Affiliate Dos and Don'ts

Last week I gave you an overview of what Affiliate Marketing is, when it applies and what the FTC mandates - if you missed that post, head back and take a read by clicking here.

Today we're going to talk about some dos and don'ts. Not only is this stuff legal requirements, but if you are not properly conveying this information to your site visitors/followers/clients they can lose a lot of faith in you as a person and as a brand.


Sponsored posts, ads and everything around this topic tends to get a bad wrap but think about it like this...If you truly love the product or company and you talk about them anyway, you're giving them free advertising and more sales. Why not partner with them and be rewarded for your hard work? Some go way over the top and shove it down your throat or only do sponsored posts, but doing it in a real, authentic, tactful way can be a great thing.


Aside from the FTC guidelines, you will obviously have guidelines with the person or company you are now affiliated with - you have a lot to keep up with, research and maintain. Doing it right from the beginning should help you avoid any issues or mistakes. So, let's take a look at our "dos":







Do:


Understand what you are signing up for. The requirements that the person or brand has from a legal standpoint up to the actual recommendations of the product or service. Don't just sign and assume you are all good because you have your affiliate disclosure up that the FTC requires, or worse assume that you only need to say the post is sponsored or an ad and not have a disclosure up. Some programs, like Amazon Affiliates, have it written into their program(s) policies that you have to have an Affiliate disclosure. If you don't, they will ban you from the program.


When talking about a product or service on social media, aside from saying the post is sponsored or an ad, include information on where your Affiliate disclosure can be found. It can simply be something such as "For further information on the Affiliate Marketing I do (or your brand/company name) please see the disclosure on our website at XYZ". Of course, some sites like IG and Twitter you really can't do that, but anywhere or anytime you have the room to do so, do it.


Don't forget to link to your disclosure in your newsletter or any other similar medium that you connect to your followers via email and mention a product or a service. Again, make it clear what you are saying is sponsored, or an ad, how you are being compensated, etc and have a link in the footer to the actual disclosure. This is one of the top places that is missed.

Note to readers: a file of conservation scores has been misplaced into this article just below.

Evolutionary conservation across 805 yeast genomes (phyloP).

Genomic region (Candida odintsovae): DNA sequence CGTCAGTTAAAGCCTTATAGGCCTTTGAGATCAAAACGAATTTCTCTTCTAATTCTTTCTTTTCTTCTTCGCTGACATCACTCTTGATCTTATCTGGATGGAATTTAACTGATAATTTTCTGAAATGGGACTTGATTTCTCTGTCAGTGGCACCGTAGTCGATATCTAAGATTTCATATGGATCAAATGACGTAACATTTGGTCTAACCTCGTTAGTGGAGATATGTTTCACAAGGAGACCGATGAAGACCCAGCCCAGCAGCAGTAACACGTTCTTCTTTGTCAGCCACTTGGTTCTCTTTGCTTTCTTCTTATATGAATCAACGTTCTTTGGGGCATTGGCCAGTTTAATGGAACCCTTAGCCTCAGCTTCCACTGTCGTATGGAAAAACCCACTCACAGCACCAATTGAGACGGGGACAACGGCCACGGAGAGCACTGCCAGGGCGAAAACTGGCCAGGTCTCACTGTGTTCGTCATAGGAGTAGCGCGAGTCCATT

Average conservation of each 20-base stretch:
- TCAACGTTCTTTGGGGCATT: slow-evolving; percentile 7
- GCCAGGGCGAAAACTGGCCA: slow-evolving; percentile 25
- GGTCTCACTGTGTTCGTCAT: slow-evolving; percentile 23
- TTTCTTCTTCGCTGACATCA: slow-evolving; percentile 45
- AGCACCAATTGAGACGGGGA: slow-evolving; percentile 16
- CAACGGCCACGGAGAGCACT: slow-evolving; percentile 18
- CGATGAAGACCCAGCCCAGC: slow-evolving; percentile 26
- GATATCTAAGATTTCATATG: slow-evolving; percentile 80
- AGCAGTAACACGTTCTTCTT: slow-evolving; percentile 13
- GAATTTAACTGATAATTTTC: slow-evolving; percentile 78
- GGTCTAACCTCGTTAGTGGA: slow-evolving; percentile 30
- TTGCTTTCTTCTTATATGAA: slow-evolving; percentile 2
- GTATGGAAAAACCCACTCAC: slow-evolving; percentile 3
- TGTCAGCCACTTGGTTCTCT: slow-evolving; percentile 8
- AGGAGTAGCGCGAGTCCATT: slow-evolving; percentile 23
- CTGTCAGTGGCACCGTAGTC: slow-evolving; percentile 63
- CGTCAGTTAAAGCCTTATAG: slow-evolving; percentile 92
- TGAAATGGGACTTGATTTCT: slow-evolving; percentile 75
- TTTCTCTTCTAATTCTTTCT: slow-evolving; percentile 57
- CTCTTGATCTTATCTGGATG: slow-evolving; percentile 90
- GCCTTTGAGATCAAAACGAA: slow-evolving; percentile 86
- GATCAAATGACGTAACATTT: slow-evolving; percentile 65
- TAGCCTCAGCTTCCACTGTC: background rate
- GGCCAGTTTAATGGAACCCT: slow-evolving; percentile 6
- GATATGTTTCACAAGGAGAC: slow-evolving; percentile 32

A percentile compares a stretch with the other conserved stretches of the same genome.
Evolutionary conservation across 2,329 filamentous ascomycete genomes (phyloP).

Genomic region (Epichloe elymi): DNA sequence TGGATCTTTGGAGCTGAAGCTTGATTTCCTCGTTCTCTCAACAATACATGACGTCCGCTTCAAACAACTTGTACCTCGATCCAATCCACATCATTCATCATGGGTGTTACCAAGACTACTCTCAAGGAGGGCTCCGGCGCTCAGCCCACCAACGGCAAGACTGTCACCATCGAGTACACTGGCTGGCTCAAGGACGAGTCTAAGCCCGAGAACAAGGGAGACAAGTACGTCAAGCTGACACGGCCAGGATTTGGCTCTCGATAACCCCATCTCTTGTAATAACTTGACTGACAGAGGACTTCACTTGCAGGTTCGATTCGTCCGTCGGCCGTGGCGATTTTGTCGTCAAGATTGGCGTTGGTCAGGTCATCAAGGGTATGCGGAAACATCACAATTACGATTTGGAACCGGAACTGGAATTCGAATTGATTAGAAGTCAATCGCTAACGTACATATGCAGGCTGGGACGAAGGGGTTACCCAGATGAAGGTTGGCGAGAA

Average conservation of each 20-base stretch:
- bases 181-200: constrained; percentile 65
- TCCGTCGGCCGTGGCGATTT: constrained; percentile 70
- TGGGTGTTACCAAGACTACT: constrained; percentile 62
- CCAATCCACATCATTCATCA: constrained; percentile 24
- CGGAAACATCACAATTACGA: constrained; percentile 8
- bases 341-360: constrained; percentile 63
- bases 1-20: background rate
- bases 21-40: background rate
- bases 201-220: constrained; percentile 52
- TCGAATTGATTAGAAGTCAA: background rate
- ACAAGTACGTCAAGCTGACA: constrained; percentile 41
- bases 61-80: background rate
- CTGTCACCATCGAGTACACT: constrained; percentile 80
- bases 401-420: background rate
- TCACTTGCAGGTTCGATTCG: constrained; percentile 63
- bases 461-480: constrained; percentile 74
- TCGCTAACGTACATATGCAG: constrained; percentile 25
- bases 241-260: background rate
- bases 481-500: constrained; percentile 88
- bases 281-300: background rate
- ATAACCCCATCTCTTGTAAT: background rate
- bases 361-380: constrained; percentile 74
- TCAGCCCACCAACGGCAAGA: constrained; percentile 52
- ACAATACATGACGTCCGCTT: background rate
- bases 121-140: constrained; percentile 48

Keep your disclosure up-to-date. I recommend reviewing ALL of your legal documents at minimum annually, or of course, anytime something changes in your business.







Don't:


Don't be sketchy. Don't be misleading, beat around the bush, try to hide your disclosure, put verbiage that only Albert Einstein could understand, etc.


Don't make your disclosure visibly hard to read. Meaning do not use fonts that are hard to read (you can see examples here), hard to read colors, teeny-tiny font sizes, crazy designs - even if they are chic designs if it's hard to read, scratch it. Ask someone else to read your disclosure. We may think it's easy on the eyes, but it might not be for others - AND this goes hand-in-hand with ADA and WCAG guidelines and the requirement that people can read and clearly see information on your site. So with this piece alone, you could be hit with three different laws and fines if you are not doing this correctly.


Think of the mobile version of your site. Can the links be found easily, is it formatted correctly, make sure it's not covered by anything, even partially - for example, a "take me to the top" button or social media button.



All and all, just don't be an ass. There is nothing wrong being an affiliate. If you're doing it, own it.


x,

MW










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**Although I am a Licensed Business Coach and Compliance Auditor, this post is not legal advice and is educational and informational only. Reading this post and others does not constitute a client-consultant relationship. Should you want to work 1:1 on this Act or another topic, please contact me at care@complianceology.co.


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